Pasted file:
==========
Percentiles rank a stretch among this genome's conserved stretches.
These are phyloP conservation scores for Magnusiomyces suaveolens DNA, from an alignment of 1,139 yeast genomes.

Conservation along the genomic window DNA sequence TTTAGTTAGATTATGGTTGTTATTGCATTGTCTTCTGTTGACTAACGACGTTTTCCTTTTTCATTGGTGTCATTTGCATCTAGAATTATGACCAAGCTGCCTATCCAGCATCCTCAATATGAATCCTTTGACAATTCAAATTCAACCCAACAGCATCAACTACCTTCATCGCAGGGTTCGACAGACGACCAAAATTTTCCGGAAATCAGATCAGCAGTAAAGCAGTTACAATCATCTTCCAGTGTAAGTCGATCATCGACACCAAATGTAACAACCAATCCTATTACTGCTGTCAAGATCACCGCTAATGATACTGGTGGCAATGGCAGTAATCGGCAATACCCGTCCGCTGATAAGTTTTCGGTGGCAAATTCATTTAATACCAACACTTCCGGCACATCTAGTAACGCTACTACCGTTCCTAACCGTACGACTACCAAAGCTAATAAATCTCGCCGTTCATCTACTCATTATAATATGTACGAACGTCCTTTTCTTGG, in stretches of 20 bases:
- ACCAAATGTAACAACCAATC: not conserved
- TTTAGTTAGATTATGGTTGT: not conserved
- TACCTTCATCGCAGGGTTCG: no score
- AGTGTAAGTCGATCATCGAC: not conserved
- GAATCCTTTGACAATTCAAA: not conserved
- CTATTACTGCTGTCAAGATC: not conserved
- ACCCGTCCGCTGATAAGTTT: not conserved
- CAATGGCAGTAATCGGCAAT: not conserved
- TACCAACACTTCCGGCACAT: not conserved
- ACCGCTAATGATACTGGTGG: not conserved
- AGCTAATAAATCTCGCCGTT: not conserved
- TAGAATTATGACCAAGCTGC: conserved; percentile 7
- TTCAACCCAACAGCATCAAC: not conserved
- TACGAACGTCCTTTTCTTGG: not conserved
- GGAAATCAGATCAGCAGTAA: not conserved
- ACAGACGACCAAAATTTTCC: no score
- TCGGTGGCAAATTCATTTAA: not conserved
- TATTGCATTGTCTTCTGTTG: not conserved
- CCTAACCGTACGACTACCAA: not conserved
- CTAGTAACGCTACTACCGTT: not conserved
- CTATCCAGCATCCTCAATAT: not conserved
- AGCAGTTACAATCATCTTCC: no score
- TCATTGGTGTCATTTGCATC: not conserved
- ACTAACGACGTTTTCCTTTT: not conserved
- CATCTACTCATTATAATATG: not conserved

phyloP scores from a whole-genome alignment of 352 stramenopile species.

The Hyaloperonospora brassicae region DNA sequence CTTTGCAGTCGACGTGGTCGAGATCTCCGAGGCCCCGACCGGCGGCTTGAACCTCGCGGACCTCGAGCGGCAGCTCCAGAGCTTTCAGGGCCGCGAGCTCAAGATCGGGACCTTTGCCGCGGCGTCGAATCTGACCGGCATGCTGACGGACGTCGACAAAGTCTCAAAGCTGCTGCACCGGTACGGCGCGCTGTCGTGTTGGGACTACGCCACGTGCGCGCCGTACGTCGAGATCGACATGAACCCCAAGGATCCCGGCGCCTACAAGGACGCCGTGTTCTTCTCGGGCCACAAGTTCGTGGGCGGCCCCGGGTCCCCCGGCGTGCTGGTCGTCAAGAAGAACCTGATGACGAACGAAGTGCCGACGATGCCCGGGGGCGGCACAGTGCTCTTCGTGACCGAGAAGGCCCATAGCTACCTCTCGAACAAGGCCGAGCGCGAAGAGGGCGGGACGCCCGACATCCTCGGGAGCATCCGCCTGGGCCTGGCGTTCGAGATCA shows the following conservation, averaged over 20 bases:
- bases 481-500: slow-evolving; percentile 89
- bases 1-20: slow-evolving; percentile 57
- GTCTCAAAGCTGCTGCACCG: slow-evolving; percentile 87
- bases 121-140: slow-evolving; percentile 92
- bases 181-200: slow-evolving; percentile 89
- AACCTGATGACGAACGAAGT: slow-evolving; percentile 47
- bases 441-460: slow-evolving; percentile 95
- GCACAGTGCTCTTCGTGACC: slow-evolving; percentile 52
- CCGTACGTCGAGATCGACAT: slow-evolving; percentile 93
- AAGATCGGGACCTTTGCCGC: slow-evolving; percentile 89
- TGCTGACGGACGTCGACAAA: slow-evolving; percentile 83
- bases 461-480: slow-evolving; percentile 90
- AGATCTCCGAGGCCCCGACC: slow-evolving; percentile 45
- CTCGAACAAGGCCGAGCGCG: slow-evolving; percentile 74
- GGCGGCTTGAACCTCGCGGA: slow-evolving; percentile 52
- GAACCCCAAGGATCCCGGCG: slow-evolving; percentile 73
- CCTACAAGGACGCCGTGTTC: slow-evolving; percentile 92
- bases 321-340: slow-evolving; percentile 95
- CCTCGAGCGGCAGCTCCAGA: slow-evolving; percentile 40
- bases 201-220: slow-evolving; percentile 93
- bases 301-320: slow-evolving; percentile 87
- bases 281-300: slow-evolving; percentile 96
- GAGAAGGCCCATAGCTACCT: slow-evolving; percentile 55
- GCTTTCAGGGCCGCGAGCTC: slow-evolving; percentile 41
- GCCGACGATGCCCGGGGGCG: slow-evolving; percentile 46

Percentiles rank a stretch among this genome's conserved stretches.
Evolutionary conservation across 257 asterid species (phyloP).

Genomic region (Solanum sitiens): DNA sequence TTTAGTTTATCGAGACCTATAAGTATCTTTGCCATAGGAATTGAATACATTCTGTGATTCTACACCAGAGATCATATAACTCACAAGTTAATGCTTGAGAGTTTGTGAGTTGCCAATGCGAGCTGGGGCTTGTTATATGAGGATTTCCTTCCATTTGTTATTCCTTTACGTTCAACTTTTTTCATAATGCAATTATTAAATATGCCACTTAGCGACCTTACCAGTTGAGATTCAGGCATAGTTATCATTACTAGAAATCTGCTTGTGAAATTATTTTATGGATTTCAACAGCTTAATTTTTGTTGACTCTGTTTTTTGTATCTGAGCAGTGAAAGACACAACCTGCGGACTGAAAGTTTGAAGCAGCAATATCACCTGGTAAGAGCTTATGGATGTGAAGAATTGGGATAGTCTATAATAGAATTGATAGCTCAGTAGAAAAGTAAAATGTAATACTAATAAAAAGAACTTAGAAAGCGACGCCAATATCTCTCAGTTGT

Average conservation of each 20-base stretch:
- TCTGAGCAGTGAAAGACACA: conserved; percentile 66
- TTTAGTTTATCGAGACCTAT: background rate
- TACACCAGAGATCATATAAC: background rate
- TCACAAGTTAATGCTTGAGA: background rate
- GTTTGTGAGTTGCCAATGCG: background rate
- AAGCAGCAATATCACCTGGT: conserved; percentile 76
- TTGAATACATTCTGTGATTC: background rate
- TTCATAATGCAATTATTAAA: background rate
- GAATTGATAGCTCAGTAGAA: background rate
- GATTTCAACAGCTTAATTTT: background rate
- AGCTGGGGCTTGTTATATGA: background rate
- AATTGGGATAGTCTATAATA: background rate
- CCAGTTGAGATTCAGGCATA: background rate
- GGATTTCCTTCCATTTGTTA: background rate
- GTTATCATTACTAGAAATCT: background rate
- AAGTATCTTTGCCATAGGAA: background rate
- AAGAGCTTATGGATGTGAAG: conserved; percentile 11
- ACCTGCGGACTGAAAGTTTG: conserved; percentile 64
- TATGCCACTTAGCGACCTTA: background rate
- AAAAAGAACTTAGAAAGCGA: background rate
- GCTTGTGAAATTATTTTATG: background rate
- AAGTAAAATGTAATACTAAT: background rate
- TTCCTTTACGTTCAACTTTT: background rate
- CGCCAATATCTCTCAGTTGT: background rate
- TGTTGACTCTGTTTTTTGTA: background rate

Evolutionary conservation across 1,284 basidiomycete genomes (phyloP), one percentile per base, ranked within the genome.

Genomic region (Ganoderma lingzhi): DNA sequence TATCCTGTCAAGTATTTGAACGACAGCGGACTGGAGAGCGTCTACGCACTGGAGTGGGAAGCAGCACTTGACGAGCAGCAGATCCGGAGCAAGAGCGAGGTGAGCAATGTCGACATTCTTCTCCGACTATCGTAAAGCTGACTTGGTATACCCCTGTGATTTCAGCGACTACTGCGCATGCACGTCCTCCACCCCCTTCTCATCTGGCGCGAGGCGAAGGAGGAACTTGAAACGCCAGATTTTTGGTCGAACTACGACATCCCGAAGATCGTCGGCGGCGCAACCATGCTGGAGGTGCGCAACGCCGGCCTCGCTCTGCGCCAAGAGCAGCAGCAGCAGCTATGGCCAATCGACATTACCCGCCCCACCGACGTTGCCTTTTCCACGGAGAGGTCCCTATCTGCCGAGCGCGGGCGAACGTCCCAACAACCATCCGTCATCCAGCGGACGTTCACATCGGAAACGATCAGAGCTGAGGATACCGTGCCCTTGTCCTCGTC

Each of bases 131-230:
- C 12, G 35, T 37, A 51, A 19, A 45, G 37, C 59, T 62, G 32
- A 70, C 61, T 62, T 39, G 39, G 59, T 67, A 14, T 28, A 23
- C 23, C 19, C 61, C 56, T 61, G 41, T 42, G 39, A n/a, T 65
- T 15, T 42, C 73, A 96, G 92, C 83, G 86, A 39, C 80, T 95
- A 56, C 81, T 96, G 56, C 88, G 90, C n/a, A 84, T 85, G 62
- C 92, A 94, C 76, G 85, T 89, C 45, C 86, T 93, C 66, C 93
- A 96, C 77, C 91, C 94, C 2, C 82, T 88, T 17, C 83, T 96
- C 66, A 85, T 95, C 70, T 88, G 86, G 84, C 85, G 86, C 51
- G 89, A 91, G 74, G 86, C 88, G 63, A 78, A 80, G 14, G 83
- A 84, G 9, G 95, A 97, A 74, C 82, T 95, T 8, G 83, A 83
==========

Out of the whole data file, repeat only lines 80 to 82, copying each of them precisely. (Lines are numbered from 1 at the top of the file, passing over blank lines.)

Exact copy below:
- GCTTGTGAAATTATTTTATG: background rate
- AAGTAAAATGTAATACTAAT: background rate
- TTCCTTTACGTTCAACTTTT: background rate